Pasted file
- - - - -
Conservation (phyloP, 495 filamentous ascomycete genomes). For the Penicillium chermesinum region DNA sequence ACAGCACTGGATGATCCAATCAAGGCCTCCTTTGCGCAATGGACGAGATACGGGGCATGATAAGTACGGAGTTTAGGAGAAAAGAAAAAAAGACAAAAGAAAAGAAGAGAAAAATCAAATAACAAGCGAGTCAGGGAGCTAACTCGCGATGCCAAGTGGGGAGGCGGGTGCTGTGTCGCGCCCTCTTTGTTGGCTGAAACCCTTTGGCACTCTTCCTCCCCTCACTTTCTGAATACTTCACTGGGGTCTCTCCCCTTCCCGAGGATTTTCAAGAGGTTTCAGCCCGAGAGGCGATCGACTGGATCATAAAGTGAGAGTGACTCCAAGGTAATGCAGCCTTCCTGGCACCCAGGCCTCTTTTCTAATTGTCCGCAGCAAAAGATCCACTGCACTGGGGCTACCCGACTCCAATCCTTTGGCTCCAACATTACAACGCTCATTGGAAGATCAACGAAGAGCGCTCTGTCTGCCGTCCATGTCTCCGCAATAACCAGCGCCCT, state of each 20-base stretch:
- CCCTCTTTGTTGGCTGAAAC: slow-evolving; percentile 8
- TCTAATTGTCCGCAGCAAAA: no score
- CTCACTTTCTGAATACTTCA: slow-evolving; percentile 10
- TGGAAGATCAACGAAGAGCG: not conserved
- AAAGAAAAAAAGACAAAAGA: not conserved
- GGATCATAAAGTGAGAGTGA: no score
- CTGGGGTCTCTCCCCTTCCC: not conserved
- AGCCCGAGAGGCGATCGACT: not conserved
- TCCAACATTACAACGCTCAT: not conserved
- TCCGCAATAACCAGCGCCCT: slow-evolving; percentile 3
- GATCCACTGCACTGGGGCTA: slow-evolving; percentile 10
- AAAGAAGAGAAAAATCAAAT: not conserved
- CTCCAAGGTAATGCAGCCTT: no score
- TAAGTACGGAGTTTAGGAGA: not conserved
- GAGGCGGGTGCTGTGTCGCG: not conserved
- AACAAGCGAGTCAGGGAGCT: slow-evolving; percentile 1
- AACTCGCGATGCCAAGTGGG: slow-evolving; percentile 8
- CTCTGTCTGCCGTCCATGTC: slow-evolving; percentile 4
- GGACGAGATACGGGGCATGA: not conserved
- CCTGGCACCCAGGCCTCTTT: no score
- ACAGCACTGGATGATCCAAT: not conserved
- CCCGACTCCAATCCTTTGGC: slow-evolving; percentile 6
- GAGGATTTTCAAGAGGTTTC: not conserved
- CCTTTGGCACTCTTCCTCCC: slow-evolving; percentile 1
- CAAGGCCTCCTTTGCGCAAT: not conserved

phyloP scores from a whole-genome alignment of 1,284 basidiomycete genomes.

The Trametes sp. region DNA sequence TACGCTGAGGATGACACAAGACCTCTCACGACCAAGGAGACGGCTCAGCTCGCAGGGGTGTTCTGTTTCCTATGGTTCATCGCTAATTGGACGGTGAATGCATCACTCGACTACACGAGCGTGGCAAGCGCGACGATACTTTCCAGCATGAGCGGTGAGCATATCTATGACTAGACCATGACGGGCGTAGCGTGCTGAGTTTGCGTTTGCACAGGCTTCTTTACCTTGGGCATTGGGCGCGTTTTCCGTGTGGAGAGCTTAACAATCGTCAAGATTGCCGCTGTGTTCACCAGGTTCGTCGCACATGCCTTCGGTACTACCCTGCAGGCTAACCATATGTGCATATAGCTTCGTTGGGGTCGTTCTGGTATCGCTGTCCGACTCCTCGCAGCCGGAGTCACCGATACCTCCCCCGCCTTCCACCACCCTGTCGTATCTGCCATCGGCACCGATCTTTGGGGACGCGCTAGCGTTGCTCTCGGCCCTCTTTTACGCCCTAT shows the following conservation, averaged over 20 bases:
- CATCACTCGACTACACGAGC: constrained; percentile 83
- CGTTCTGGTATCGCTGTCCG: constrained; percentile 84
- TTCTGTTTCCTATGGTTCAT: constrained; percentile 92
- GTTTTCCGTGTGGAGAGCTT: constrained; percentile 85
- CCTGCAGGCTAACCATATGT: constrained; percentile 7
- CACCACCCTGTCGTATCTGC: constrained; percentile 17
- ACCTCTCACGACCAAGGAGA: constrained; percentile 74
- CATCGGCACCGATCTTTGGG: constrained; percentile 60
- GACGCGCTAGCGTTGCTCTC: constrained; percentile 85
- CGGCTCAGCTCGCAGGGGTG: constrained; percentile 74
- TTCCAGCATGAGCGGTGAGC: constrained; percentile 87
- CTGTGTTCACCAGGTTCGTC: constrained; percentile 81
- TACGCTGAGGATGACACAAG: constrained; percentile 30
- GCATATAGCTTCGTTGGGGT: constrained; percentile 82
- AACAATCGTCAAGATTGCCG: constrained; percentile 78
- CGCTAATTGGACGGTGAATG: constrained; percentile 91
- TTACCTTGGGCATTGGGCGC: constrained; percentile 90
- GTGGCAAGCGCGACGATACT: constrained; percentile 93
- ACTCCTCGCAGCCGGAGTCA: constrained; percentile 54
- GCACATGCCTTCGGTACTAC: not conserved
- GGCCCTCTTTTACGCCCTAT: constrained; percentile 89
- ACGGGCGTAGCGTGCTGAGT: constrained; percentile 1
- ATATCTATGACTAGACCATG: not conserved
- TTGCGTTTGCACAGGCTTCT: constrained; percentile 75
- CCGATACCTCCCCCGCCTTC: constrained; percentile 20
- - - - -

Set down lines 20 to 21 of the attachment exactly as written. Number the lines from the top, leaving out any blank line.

- GGACGAGATACGGGGCATGA: not conserved
- CCTGGCACCCAGGCCTCTTT: no score